Farmers fear a bust trailing the boom

A farmer harvests his corn crop in September 2007 near Morris, Ill.

TEXT OF COMMENTARY

KAI RYSSDAL: Not everyone is suffering because of the explosion in commodity prices. The Department of Agriculture says U.S. farm profits this year are going to be well above average. But commentator and journalist Bill McConnell says farmers know better than to get too excited about any short-term windfall.


BILL MCCONNELL: These should be heady times in America's agricultural business. Global demand for corn, wheat, and other crops is at historic highs.

A combination of factors is stoking this boom. Food consumption in rapidly developing nations like China and India is on the rise. The use of corn and soybean-derived fuels has increased U.S. demand for commodities. On top of that, the weak dollar makes American ag exports more affordable overseas.

Despite all that, a sense of foreboding hangs over the business. Farmers, their distributors and their bankers have seen booms before and they know the good times often end with a crash. The go-go farm economy could be the next financial bubble.

Indeed, agriculture experts say today's boom is built on a fragile confluence of factors that could upend the sector suddenly.

Demand for corn could plummet if it loses political favor as a feedstock for ethanol. The ethanol craze is now being blamed for food shortages in poor countries. Oil prices could significantly outpace crop prices. And this could increase the costs of inputs like fuel and fertilizer and cut farmers' revenues.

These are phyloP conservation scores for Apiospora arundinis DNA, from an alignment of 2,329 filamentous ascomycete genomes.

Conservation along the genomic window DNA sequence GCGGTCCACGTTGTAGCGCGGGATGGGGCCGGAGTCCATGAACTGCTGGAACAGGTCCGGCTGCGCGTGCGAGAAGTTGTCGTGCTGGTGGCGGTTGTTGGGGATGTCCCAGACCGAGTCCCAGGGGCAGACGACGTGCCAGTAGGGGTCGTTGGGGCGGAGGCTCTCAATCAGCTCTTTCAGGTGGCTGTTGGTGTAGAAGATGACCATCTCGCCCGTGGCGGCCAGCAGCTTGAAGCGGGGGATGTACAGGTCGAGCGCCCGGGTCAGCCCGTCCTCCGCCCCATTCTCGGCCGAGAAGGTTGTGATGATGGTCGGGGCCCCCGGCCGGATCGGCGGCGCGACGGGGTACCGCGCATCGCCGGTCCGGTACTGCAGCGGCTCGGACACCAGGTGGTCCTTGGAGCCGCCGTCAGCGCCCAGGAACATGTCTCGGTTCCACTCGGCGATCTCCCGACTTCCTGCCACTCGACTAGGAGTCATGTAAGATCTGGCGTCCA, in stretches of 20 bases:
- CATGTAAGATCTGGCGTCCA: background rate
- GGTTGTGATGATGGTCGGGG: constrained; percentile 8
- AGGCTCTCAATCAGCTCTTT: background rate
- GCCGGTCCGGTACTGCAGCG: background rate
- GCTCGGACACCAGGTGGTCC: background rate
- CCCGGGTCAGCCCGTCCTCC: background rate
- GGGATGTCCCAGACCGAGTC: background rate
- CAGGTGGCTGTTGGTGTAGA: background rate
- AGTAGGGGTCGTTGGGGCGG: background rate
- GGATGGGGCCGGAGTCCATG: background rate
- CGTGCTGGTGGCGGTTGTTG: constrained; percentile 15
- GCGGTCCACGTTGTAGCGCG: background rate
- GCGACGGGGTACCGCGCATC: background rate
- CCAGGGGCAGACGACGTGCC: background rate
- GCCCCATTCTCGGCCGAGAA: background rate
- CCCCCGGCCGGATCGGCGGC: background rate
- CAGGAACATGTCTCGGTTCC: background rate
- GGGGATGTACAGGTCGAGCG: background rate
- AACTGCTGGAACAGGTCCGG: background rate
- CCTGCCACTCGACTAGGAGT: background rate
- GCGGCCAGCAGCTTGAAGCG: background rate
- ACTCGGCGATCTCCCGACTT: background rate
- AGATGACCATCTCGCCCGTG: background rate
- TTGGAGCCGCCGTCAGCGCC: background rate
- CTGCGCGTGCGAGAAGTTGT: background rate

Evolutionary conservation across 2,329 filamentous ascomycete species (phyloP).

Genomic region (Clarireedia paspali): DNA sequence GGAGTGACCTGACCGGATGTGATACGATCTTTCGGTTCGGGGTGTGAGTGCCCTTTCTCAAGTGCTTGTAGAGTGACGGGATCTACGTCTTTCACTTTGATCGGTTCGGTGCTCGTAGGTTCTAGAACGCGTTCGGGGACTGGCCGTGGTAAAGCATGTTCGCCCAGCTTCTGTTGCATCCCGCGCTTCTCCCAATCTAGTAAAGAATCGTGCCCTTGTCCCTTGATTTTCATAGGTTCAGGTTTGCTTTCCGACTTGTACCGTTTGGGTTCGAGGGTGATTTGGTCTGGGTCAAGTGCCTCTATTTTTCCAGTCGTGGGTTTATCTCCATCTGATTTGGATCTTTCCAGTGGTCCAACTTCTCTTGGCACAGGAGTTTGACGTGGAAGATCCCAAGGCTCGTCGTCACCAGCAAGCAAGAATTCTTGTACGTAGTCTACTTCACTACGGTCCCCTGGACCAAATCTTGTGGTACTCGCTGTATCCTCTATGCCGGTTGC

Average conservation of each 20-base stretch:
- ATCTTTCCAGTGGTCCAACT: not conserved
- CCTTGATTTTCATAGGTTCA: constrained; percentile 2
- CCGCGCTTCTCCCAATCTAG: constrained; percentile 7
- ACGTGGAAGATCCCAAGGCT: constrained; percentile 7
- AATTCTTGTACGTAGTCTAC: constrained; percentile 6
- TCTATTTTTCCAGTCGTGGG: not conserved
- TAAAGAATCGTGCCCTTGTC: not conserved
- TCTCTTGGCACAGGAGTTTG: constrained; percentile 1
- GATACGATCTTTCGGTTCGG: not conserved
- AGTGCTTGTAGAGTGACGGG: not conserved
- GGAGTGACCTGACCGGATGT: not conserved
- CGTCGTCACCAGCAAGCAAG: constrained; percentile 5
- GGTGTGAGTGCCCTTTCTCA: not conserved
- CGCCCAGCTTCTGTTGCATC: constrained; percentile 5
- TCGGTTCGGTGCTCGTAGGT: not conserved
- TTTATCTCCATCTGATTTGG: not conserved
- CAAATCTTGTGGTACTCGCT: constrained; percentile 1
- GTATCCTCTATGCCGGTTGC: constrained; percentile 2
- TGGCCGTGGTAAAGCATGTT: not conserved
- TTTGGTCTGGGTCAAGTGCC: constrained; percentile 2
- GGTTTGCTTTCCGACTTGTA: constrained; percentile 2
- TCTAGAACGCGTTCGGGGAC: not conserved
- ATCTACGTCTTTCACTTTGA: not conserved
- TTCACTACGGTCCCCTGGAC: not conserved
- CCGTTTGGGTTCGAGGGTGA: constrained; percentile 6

A collapse of farm profits would hit the banks in American farm states. Many farmers have been borrowing to expand their land holdings and are paying record prices. The flush farm economy also has attracted Wall Street firms looking for double-digit returns. Ag experts see investment funds' participation from the likes of Morgan Stanley and Black Rock as a double-edged sword. They provide liquidity but they can exit the market as quickly as they entered.

The increases in land values and the borrowing that feeds it worries officials in the Midwest. Adding to their anxiety is the erosion of manufacturing in the region. When the farm economy crashed two decades ago, many farmers weathered the storm by taking second jobs in nearby factories. Today, those jobs aren't there.

One farmer told me, "We know our land is not an entitlement. We don't take for granted it's something we can't lose."

RYSSDAL: Bill McConnell is the Washington Bureau Chief for The Deal...that's a magazine that covers mergers and investment banking.

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